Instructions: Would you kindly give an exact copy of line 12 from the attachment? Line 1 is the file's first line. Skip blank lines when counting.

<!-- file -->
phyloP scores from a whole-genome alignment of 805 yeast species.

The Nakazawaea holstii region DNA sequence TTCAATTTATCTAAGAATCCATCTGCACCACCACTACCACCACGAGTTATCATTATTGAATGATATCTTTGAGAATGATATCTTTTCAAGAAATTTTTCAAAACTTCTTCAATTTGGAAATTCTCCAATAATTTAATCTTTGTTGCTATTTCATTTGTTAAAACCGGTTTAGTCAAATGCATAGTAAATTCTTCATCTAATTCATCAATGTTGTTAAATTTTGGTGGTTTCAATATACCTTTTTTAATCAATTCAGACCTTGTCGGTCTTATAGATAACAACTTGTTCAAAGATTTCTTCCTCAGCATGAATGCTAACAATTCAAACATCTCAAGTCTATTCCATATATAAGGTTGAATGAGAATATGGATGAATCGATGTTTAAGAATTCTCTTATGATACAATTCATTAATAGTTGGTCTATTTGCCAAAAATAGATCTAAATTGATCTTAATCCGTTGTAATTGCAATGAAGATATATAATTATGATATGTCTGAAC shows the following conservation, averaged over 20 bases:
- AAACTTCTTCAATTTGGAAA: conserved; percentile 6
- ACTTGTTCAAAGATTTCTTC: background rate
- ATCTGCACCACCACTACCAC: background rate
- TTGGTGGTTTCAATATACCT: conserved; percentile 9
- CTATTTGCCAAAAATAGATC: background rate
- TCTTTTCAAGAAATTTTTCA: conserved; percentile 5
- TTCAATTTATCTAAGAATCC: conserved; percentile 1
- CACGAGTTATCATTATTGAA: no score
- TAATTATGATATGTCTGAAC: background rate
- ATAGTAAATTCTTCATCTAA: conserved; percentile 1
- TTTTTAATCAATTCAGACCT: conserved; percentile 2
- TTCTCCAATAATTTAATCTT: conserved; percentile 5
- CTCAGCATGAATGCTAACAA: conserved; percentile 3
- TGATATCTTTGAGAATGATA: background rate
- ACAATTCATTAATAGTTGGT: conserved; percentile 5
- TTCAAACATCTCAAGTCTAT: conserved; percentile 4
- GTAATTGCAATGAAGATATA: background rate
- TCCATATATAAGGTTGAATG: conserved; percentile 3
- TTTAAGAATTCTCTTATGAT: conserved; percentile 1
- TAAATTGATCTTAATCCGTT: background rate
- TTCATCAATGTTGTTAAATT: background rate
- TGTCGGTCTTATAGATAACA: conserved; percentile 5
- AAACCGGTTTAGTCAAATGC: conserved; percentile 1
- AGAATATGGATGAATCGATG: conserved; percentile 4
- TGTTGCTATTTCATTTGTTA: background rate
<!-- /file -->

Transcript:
- ATAGTAAATTCTTCATCTAA: conserved; percentile 1